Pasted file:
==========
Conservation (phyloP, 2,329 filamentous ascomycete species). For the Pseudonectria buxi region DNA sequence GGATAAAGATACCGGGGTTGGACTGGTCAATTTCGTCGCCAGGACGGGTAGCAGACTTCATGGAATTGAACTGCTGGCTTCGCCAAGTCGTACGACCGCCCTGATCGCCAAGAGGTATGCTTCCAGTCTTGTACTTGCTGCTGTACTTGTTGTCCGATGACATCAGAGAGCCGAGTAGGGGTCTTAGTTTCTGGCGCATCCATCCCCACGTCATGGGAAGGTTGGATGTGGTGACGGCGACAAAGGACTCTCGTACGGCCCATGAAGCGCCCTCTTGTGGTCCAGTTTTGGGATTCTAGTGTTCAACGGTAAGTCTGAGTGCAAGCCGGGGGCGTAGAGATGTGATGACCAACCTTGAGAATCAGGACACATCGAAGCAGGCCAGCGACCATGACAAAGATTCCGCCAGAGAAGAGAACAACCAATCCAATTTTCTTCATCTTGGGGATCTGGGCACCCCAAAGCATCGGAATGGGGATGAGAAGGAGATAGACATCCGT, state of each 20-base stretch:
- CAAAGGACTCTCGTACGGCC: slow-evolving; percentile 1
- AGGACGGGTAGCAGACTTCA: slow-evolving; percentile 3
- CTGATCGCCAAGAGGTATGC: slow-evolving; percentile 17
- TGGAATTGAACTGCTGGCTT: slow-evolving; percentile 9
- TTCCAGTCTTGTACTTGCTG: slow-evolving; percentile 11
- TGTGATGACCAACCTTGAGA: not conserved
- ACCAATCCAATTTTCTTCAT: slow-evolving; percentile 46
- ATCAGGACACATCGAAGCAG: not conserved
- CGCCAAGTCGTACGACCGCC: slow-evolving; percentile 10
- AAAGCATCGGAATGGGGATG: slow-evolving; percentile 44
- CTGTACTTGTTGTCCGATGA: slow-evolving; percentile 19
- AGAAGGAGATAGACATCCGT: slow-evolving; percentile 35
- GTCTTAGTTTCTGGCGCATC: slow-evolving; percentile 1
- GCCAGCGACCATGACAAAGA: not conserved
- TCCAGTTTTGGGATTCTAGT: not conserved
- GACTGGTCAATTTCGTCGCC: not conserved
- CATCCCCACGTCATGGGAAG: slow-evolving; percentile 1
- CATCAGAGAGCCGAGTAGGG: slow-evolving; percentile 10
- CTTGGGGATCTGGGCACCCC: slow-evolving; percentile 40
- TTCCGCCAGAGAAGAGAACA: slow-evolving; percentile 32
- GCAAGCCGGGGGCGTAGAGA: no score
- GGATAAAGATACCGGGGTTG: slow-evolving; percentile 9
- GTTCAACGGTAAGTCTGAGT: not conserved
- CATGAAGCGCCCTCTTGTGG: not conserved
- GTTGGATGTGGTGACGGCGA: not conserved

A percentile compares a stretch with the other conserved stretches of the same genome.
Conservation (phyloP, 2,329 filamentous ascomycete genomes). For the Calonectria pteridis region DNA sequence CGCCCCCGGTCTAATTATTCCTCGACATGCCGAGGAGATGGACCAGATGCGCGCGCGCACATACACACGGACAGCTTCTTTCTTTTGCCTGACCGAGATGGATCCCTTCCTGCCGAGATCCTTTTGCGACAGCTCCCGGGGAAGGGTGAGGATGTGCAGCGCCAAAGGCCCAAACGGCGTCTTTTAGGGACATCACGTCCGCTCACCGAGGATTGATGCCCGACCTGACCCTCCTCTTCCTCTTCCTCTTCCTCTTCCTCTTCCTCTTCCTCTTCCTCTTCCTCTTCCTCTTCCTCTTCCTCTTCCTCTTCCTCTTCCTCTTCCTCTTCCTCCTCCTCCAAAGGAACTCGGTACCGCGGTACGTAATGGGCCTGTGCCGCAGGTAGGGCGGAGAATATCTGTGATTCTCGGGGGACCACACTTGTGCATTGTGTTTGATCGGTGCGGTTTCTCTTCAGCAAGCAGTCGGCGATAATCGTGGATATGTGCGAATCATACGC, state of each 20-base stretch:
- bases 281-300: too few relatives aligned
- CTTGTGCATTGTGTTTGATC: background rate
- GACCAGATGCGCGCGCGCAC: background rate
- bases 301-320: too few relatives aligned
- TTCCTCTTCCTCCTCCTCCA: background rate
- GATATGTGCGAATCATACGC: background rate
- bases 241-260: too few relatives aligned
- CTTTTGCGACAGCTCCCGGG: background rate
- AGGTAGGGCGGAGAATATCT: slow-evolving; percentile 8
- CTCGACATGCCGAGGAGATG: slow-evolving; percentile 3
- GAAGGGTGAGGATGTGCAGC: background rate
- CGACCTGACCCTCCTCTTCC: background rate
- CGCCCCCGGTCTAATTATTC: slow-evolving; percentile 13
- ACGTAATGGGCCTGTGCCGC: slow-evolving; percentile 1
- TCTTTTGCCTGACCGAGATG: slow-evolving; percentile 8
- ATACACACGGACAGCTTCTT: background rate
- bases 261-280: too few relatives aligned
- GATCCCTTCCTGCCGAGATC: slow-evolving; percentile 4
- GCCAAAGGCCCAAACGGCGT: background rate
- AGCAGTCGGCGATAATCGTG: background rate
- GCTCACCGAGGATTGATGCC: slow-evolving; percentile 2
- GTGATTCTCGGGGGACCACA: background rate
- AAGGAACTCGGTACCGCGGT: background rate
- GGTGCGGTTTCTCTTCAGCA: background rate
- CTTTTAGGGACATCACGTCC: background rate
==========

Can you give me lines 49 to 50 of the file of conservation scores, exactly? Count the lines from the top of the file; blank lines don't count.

- GCTCACCGAGGATTGATGCC: slow-evolving; percentile 2
- GTGATTCTCGGGGGACCACA: background rate